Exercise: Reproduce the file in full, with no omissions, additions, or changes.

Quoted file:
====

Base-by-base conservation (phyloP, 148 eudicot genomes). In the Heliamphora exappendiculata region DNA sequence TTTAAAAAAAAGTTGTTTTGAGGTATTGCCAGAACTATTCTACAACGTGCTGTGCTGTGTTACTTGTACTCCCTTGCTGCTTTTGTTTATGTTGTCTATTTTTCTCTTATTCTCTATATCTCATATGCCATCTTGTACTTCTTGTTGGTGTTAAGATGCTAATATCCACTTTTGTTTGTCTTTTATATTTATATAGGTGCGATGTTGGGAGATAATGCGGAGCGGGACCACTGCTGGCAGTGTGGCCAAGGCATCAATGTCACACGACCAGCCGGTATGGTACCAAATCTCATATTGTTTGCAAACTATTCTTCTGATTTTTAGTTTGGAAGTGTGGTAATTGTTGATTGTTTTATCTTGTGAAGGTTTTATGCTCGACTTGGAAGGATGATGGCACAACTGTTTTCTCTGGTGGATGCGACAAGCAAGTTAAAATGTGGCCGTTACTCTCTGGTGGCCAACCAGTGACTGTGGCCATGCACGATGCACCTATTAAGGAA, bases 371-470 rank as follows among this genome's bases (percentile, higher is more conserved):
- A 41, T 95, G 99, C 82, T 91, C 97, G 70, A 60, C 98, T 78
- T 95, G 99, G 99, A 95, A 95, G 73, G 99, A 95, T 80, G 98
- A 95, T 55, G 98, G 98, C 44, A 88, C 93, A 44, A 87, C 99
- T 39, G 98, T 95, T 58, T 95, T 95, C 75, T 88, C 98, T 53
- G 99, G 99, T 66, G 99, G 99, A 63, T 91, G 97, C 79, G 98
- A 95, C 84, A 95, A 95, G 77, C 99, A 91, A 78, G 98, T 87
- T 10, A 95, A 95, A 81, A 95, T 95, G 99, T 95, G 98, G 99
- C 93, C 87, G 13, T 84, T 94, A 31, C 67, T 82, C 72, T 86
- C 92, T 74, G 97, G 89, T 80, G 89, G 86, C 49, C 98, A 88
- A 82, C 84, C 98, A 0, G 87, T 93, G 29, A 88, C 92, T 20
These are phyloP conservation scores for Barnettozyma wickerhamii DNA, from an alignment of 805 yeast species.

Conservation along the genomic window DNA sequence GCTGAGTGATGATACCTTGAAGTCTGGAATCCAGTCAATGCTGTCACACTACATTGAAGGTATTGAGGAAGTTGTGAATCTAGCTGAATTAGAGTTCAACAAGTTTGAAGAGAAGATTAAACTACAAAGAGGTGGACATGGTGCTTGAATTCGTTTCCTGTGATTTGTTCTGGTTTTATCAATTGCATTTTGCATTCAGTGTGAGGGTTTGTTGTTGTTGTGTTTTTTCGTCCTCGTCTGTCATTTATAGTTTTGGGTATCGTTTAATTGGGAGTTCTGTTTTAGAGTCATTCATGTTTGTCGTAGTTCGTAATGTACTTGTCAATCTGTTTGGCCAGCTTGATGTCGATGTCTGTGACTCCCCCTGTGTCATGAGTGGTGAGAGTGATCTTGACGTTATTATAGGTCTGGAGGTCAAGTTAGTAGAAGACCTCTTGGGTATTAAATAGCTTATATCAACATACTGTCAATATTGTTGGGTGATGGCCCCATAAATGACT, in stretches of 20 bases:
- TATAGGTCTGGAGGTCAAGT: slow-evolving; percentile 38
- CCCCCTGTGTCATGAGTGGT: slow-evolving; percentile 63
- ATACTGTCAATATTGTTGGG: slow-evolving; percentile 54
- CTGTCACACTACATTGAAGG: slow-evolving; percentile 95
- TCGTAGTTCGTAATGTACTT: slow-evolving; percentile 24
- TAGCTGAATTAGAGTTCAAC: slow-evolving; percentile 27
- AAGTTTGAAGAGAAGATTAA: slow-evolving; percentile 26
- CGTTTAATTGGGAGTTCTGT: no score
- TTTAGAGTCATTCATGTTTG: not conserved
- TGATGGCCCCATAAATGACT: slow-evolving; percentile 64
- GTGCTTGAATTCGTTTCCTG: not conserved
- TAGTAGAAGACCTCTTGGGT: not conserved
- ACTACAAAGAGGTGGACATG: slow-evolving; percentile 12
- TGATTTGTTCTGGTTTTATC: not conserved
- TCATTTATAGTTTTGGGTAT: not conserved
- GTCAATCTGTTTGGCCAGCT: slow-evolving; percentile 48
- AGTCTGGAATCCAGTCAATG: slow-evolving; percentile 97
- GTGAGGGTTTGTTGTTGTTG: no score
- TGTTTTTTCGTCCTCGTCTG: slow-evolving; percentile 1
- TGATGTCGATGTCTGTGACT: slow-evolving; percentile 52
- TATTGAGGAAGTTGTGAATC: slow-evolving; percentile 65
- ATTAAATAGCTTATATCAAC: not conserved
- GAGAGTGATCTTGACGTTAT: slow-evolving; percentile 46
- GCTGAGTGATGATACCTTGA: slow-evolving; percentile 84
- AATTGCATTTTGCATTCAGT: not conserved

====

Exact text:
Base-by-base conservation (phyloP, 148 eudicot genomes). In the Heliamphora exappendiculata region DNA sequence TTTAAAAAAAAGTTGTTTTGAGGTATTGCCAGAACTATTCTACAACGTGCTGTGCTGTGTTACTTGTACTCCCTTGCTGCTTTTGTTTATGTTGTCTATTTTTCTCTTATTCTCTATATCTCATATGCCATCTTGTACTTCTTGTTGGTGTTAAGATGCTAATATCCACTTTTGTTTGTCTTTTATATTTATATAGGTGCGATGTTGGGAGATAATGCGGAGCGGGACCACTGCTGGCAGTGTGGCCAAGGCATCAATGTCACACGACCAGCCGGTATGGTACCAAATCTCATATTGTTTGCAAACTATTCTTCTGATTTTTAGTTTGGAAGTGTGGTAATTGTTGATTGTTTTATCTTGTGAAGGTTTTATGCTCGACTTGGAAGGATGATGGCACAACTGTTTTCTCTGGTGGATGCGACAAGCAAGTTAAAATGTGGCCGTTACTCTCTGGTGGCCAACCAGTGACTGTGGCCATGCACGATGCACCTATTAAGGAA, bases 371-470 rank as follows among this genome's bases (percentile, higher is more conserved):
- A 41, T 95, G 99, C 82, T 91, C 97, G 70, A 60, C 98, T 78
- T 95, G 99, G 99, A 95, A 95, G 73, G 99, A 95, T 80, G 98
- A 95, T 55, G 98, G 98, C 44, A 88, C 93, A 44, A 87, C 99
- T 39, G 98, T 95, T 58, T 95, T 95, C 75, T 88, C 98, T 53
- G 99, G 99, T 66, G 99, G 99, A 63, T 91, G 97, C 79, G 98
- A 95, C 84, A 95, A 95, G 77, C 99, A 91, A 78, G 98, T 87
- T 10, A 95, A 95, A 81, A 95, T 95, G 99, T 95, G 98, G 99
- C 93, C 87, G 13, T 84, T 94, A 31, C 67, T 82, C 72, T 86
- C 92, T 74, G 97, G 89, T 80, G 89, G 86, C 49, C 98, A 88
- A 82, C 84, C 98, A 0, G 87, T 93, G 29, A 88, C 92, T 20
These are phyloP conservation scores for Barnettozyma wickerhamii DNA, from an alignment of 805 yeast species.

Conservation along the genomic window DNA sequence GCTGAGTGATGATACCTTGAAGTCTGGAATCCAGTCAATGCTGTCACACTACATTGAAGGTATTGAGGAAGTTGTGAATCTAGCTGAATTAGAGTTCAACAAGTTTGAAGAGAAGATTAAACTACAAAGAGGTGGACATGGTGCTTGAATTCGTTTCCTGTGATTTGTTCTGGTTTTATCAATTGCATTTTGCATTCAGTGTGAGGGTTTGTTGTTGTTGTGTTTTTTCGTCCTCGTCTGTCATTTATAGTTTTGGGTATCGTTTAATTGGGAGTTCTGTTTTAGAGTCATTCATGTTTGTCGTAGTTCGTAATGTACTTGTCAATCTGTTTGGCCAGCTTGATGTCGATGTCTGTGACTCCCCCTGTGTCATGAGTGGTGAGAGTGATCTTGACGTTATTATAGGTCTGGAGGTCAAGTTAGTAGAAGACCTCTTGGGTATTAAATAGCTTATATCAACATACTGTCAATATTGTTGGGTGATGGCCCCATAAATGACT, in stretches of 20 bases:
- TATAGGTCTGGAGGTCAAGT: slow-evolving; percentile 38
- CCCCCTGTGTCATGAGTGGT: slow-evolving; percentile 63
- ATACTGTCAATATTGTTGGG: slow-evolving; percentile 54
- CTGTCACACTACATTGAAGG: slow-evolving; percentile 95
- TCGTAGTTCGTAATGTACTT: slow-evolving; percentile 24
- TAGCTGAATTAGAGTTCAAC: slow-evolving; percentile 27
- AAGTTTGAAGAGAAGATTAA: slow-evolving; percentile 26
- CGTTTAATTGGGAGTTCTGT: no score
- TTTAGAGTCATTCATGTTTG: not conserved
- TGATGGCCCCATAAATGACT: slow-evolving; percentile 64
- GTGCTTGAATTCGTTTCCTG: not conserved
- TAGTAGAAGACCTCTTGGGT: not conserved
- ACTACAAAGAGGTGGACATG: slow-evolving; percentile 12
- TGATTTGTTCTGGTTTTATC: not conserved
- TCATTTATAGTTTTGGGTAT: not conserved
- GTCAATCTGTTTGGCCAGCT: slow-evolving; percentile 48
- AGTCTGGAATCCAGTCAATG: slow-evolving; percentile 97
- GTGAGGGTTTGTTGTTGTTG: no score
- TGTTTTTTCGTCCTCGTCTG: slow-evolving; percentile 1
- TGATGTCGATGTCTGTGACT: slow-evolving; percentile 52
- TATTGAGGAAGTTGTGAATC: slow-evolving; percentile 65
- ATTAAATAGCTTATATCAAC: not conserved
- GAGAGTGATCTTGACGTTAT: slow-evolving; percentile 46
- GCTGAGTGATGATACCTTGA: slow-evolving; percentile 84
- AATTGCATTTTGCATTCAGT: not conserved